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The Hopes and Fears of All the Years

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“Mommy?” He tugged at her sleeve. “Mommeee...”

“Bancroft. A.J Bancroft. I'm trying to- Mommy is on the phone.” She smacked his arm away. The boy withdrew sulkily and pressed his mitten covered hand to the foggy glass of the telephone booth. He was cold, tired, and so hungry he felt dizzy. “I can't afford to go through a lawyer. No, I don't have a home phone right now. Well, thank you so much for all your lack of help.” She slammed the phone back in its cradle and rested her forehead against the metal casing as a few silent tears leaked out.

“I bet you're hungry, aren't you,” she said finally. The boy didn't know if she wanted an answer or not, so he didn't say anything, just followed when she lead him by the hand into the mall and sat him at a table in the Food Court. The mall was all lit up for Christmas, with bundles of pine and mistletoe on the doorways of every store, and a big sparkling tree, and a grotto for Santa, although he wasn't in there.

“Mommy, how is Santa gonna find us this year?”

“I-I don't know, Honey. Santa isn't- you stay here, I'll be right back.” He waited and waited and waited, watching all the rich people strolling by with their shopping bags, beautiful people in beautiful clothing. Mommy came back, she always did, that's why he was so good at waiting. She had a Happy Meal for him, but nothing for herself.

“You cab hand some uff my fries,” he said, taking an eager bite out of the burger.

“No, you eat it all. You eat everything, okay?” He did, he knew better than to waste food. But in years to come, he would loathe even the smell of fast food. When he was done, she asked if he had to go to the bathroom. He said no, but she made him go anyway, because you didn't ever know when there'd be a public bathroom. When he came out, he almost couldn't find her, but that was because he was so short and everything else was so big. She took his hand again as the big voiced anouncerman told everyone the mall was closing in ten minutes.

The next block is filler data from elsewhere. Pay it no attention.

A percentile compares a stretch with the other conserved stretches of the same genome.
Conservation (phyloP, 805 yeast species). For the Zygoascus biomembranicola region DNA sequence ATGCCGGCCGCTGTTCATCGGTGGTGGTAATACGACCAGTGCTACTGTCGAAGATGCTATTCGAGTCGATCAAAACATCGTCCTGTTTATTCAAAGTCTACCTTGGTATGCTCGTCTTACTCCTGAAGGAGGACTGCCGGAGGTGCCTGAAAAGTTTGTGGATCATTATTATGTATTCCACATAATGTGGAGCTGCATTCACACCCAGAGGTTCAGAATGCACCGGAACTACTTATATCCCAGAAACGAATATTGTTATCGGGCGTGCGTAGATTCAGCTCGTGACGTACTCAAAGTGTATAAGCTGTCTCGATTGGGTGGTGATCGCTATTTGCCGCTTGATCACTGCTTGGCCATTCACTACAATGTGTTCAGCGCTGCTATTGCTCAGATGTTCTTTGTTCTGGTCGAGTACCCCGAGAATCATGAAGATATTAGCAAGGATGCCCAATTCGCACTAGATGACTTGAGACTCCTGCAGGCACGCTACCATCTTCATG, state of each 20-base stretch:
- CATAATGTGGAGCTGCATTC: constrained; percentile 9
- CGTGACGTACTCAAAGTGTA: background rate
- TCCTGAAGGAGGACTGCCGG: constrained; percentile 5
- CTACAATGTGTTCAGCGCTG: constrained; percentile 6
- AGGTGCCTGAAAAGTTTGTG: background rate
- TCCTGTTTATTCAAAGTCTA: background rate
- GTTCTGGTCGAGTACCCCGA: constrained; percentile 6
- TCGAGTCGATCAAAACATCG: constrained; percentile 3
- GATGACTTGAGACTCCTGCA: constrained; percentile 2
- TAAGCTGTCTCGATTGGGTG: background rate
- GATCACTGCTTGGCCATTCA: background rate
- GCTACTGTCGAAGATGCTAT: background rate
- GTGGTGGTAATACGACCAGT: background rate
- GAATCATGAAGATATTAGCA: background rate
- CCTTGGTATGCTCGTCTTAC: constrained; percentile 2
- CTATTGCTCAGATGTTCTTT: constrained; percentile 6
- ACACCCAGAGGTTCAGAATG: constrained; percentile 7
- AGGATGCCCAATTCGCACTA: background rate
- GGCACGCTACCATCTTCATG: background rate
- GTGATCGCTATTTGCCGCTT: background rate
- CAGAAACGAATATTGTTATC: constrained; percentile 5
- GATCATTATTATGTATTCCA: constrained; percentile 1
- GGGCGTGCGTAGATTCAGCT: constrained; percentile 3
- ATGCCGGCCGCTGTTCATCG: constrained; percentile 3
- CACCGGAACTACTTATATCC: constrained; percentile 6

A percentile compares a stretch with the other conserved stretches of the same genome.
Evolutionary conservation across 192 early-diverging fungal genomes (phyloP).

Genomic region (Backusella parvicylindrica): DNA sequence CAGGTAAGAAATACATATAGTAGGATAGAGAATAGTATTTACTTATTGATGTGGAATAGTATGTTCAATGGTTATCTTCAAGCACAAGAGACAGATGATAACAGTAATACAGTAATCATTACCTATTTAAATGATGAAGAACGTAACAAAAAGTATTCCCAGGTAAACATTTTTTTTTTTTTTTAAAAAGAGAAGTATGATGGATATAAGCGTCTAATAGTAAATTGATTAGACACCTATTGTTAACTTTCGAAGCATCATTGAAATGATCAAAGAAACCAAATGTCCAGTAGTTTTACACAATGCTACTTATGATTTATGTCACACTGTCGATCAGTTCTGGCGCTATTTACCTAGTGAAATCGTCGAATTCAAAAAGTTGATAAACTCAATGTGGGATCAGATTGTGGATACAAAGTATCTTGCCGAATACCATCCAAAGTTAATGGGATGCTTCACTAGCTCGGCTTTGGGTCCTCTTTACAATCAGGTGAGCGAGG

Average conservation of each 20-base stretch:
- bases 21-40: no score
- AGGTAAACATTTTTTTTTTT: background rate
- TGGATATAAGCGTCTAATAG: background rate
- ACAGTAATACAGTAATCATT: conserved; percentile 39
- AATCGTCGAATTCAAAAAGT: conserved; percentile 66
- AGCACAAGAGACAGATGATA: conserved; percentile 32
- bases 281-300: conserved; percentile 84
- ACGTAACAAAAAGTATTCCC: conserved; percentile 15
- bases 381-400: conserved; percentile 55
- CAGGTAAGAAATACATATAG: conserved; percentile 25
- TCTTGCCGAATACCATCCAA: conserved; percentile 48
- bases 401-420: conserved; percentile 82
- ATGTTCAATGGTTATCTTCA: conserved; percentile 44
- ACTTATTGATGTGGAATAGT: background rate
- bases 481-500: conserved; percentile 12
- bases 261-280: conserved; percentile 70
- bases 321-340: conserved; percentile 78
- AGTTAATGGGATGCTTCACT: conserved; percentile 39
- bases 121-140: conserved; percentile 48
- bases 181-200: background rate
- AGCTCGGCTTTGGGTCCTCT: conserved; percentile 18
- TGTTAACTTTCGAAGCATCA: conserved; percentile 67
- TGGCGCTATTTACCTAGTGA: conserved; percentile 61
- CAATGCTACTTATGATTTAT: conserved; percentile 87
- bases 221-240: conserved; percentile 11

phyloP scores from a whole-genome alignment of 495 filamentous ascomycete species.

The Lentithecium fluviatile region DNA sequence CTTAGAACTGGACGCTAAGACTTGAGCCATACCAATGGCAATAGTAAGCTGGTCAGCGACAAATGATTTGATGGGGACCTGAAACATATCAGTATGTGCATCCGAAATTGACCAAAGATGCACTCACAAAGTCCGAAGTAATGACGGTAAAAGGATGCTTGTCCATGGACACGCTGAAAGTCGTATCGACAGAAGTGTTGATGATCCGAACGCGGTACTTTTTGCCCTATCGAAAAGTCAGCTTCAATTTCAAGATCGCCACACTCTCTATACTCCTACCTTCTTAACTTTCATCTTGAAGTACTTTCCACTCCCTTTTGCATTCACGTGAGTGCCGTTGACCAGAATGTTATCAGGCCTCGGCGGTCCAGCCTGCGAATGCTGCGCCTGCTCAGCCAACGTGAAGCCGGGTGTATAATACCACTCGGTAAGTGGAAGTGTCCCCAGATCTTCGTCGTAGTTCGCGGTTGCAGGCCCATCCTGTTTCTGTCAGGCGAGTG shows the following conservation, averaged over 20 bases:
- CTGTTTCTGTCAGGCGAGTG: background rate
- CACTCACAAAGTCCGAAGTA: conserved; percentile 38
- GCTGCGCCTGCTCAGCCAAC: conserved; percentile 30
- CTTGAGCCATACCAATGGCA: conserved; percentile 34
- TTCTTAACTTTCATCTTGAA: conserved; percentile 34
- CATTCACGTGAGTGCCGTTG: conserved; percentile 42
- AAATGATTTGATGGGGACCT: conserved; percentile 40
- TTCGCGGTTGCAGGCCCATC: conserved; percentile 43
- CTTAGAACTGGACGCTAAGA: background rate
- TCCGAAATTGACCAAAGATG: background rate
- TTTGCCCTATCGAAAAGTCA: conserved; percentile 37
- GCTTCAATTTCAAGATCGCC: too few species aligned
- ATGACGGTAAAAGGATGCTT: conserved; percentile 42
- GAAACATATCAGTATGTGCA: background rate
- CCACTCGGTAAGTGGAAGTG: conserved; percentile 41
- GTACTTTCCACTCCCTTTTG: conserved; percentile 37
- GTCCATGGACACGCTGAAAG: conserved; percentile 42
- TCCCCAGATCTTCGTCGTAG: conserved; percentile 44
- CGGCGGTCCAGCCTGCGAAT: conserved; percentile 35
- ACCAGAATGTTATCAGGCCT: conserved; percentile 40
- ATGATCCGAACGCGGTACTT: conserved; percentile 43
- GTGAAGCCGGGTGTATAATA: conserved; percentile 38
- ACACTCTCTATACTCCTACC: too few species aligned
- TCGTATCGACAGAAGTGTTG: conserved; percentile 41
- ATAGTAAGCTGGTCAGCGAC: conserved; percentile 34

“Got your mittens?”

“Uh huh.” They stepped out into the night with all the other last minute Christmas shoppers. It wasn't snowing, it never snowed here, even less than in the other places he'd lived since he could remember but it was extra cold this year. His legs hurt from all the walking.

“It's time for mass now, Mommy?” They went to church a lot, because it was free and usually warm. Mostly the big churches, where the priest didn't always know everyone. His mother used to let the churches help them, but lately she'd been avoiding it. Mass was already starting in the cathedral when they finally got inside but they always sat in the back anyway.

He leaned against his mother's side and listened to the Christmas carols, watched the candles reflecting off the colored glass in the windows and the Virgin Mary statue, looking so pretty and holding her new baby. Last week, the priest had said Mary was really everyone's mother. The boy started to feel drowsy, his eyes drooping against his will. He settled more against his mother.

“Mommy?”

“Shhh, baby, what?”

“I love you.” She didn't respond, she moved away from him, laying him down on the cushions of the pew as he drifted off. The last time he saw her, she was disappearing into the crowd of people going up to take Communion.